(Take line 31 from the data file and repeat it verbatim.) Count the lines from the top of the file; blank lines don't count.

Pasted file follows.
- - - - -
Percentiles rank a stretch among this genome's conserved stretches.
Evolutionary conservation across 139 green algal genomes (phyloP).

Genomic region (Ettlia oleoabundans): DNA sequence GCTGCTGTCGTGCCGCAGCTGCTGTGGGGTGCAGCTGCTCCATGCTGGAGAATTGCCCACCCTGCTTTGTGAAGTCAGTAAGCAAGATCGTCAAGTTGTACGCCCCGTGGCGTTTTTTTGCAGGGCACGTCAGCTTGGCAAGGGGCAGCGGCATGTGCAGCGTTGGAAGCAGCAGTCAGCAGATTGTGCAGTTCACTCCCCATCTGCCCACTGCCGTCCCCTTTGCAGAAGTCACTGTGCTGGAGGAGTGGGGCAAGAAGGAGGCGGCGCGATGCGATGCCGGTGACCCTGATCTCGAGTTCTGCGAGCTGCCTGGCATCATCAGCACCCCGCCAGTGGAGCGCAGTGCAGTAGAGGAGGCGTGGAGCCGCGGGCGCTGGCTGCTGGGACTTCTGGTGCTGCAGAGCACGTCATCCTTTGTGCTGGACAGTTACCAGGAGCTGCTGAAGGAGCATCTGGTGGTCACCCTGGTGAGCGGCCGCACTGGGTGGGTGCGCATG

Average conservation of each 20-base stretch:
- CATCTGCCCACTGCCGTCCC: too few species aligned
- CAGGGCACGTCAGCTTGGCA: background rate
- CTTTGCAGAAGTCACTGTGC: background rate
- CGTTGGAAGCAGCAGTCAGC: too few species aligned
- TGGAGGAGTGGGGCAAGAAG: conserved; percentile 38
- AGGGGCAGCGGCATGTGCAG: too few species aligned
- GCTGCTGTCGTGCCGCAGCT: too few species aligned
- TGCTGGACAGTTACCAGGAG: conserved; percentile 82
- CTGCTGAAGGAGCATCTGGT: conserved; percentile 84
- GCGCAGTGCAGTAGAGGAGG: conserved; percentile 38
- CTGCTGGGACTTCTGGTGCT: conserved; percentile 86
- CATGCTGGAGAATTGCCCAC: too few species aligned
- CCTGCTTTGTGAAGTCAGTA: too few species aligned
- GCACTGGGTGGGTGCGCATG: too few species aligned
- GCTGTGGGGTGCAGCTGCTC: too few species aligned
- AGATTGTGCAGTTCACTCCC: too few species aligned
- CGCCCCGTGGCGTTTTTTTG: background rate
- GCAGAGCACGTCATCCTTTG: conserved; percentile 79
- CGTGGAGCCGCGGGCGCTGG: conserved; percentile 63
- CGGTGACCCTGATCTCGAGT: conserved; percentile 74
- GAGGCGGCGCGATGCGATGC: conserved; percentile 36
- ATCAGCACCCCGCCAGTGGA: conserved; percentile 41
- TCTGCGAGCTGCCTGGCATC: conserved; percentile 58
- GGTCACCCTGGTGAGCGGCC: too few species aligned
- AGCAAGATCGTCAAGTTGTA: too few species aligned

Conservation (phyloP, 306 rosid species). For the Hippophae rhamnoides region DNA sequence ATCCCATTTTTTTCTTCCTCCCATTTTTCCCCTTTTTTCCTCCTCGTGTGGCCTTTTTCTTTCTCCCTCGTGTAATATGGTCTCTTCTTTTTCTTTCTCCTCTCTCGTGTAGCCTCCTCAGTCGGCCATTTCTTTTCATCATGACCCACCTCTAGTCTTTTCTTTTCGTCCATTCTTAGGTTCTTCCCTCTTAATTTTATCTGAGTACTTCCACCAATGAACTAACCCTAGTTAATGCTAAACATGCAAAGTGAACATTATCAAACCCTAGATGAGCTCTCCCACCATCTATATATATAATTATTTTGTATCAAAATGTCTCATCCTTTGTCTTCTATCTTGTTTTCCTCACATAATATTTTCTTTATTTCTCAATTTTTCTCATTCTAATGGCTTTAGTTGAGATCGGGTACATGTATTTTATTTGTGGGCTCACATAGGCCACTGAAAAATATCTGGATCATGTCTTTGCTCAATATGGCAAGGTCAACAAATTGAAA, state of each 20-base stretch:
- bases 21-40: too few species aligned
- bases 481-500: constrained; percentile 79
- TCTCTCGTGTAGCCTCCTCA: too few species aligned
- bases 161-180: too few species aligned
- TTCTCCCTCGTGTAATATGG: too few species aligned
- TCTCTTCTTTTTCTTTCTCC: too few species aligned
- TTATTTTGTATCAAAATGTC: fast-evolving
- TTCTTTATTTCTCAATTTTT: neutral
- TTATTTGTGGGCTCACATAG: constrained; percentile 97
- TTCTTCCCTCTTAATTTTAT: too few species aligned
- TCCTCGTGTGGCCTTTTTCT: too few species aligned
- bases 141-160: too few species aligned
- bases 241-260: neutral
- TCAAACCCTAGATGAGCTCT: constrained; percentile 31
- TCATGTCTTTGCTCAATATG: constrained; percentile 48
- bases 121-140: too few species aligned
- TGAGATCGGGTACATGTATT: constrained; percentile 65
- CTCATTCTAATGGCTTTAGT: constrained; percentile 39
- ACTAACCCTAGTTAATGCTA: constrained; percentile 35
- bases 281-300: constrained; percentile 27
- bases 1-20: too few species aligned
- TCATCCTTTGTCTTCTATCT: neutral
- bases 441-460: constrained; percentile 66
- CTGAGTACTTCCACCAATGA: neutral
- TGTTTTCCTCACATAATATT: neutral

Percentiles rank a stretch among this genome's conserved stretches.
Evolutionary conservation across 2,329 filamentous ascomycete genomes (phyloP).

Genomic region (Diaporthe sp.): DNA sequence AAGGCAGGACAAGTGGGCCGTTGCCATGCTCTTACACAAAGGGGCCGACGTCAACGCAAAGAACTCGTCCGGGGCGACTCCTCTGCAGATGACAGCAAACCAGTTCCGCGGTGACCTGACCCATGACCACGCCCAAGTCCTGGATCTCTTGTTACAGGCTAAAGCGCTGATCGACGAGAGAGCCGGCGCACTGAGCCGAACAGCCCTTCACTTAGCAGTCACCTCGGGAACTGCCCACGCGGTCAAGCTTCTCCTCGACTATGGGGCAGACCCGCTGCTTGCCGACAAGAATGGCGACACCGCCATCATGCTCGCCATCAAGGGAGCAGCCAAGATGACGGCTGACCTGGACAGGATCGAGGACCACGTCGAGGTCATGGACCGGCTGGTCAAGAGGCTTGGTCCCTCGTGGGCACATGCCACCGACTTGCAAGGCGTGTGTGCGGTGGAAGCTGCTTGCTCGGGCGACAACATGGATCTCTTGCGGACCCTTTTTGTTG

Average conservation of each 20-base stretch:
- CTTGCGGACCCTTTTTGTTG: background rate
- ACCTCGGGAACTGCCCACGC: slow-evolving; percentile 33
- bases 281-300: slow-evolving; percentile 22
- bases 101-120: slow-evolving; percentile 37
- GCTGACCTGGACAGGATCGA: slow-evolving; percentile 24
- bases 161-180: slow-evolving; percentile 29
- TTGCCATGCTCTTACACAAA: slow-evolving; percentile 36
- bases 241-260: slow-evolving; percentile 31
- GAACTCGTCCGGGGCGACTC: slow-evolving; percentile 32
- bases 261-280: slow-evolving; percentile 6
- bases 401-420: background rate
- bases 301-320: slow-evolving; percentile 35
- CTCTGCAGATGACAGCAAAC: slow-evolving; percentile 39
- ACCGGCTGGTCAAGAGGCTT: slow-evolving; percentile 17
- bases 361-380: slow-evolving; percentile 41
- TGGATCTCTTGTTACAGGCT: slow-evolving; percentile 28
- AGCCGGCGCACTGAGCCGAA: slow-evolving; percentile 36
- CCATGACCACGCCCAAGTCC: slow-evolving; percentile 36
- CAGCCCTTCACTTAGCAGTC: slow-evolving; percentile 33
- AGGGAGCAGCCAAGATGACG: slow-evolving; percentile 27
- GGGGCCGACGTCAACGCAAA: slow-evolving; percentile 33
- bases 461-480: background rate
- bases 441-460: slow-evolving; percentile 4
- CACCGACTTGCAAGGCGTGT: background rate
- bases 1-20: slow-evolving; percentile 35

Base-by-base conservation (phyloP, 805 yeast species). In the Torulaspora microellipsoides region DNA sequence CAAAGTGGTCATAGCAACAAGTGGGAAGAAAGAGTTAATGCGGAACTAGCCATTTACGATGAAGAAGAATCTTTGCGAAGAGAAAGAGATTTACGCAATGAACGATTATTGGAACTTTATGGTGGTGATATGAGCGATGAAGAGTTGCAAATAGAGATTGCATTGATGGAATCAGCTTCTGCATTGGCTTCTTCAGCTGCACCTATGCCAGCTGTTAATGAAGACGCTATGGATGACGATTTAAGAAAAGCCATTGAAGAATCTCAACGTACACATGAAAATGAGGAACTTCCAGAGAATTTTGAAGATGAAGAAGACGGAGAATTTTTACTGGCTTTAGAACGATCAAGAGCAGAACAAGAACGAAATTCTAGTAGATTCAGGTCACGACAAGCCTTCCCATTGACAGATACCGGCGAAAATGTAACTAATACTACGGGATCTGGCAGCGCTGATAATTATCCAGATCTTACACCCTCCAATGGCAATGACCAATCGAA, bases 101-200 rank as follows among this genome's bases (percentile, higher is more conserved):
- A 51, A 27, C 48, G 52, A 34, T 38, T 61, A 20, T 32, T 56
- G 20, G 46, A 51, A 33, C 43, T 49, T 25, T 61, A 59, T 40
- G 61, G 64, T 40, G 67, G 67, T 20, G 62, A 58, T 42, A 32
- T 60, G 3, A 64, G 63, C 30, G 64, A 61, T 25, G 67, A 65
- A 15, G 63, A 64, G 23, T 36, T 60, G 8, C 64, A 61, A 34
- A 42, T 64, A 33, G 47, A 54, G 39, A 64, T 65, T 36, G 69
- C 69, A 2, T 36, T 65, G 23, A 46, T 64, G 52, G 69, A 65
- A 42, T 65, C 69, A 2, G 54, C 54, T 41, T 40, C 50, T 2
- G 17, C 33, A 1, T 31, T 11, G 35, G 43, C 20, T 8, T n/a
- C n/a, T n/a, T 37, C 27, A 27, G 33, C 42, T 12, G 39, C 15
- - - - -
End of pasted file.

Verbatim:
- bases 21-40: too few species aligned